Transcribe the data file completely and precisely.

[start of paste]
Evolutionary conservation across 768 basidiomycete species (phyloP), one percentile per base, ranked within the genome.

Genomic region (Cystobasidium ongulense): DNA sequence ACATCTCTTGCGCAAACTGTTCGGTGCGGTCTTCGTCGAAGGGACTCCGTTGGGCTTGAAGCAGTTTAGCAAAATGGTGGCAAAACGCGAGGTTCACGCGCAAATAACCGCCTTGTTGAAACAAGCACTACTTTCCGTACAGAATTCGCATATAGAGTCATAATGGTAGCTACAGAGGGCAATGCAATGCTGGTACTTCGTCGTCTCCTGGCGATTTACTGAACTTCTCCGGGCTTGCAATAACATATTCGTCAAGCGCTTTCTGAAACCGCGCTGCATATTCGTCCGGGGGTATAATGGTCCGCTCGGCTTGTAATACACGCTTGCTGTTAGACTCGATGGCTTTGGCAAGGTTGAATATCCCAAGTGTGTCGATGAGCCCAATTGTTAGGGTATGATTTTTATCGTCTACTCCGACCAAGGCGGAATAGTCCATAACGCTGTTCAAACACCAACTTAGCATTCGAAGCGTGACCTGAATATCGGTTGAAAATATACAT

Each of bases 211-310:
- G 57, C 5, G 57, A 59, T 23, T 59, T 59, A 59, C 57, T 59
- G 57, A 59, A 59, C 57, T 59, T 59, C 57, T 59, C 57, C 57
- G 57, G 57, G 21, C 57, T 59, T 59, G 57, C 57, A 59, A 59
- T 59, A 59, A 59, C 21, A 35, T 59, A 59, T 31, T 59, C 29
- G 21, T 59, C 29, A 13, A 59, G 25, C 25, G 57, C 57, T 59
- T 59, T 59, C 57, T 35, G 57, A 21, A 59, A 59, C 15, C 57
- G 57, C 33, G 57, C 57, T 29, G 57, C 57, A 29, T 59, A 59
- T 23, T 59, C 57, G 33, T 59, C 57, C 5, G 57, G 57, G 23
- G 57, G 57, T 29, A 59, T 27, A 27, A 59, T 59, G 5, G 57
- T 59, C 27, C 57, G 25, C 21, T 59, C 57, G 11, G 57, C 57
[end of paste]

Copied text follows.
Evolutionary conservation across 768 basidiomycete species (phyloP), one percentile per base, ranked within the genome.

Genomic region (Cystobasidium ongulense): DNA sequence ACATCTCTTGCGCAAACTGTTCGGTGCGGTCTTCGTCGAAGGGACTCCGTTGGGCTTGAAGCAGTTTAGCAAAATGGTGGCAAAACGCGAGGTTCACGCGCAAATAACCGCCTTGTTGAAACAAGCACTACTTTCCGTACAGAATTCGCATATAGAGTCATAATGGTAGCTACAGAGGGCAATGCAATGCTGGTACTTCGTCGTCTCCTGGCGATTTACTGAACTTCTCCGGGCTTGCAATAACATATTCGTCAAGCGCTTTCTGAAACCGCGCTGCATATTCGTCCGGGGGTATAATGGTCCGCTCGGCTTGTAATACACGCTTGCTGTTAGACTCGATGGCTTTGGCAAGGTTGAATATCCCAAGTGTGTCGATGAGCCCAATTGTTAGGGTATGATTTTTATCGTCTACTCCGACCAAGGCGGAATAGTCCATAACGCTGTTCAAACACCAACTTAGCATTCGAAGCGTGACCTGAATATCGGTTGAAAATATACAT

Each of bases 211-310:
- G 57, C 5, G 57, A 59, T 23, T 59, T 59, A 59, C 57, T 59
- G 57, A 59, A 59, C 57, T 59, T 59, C 57, T 59, C 57, C 57
- G 57, G 57, G 21, C 57, T 59, T 59, G 57, C 57, A 59, A 59
- T 59, A 59, A 59, C 21, A 35, T 59, A 59, T 31, T 59, C 29
- G 21, T 59, C 29, A 13, A 59, G 25, C 25, G 57, C 57, T 59
- T 59, T 59, C 57, T 35, G 57, A 21, A 59, A 59, C 15, C 57
- G 57, C 33, G 57, C 57, T 29, G 57, C 57, A 29, T 59, A 59
- T 23, T 59, C 57, G 33, T 59, C 57, C 5, G 57, G 57, G 23
- G 57, G 57, T 29, A 59, T 27, A 27, A 59, T 59, G 5, G 57
- T 59, C 27, C 57, G 25, C 21, T 59, C 57, G 11, G 57, C 57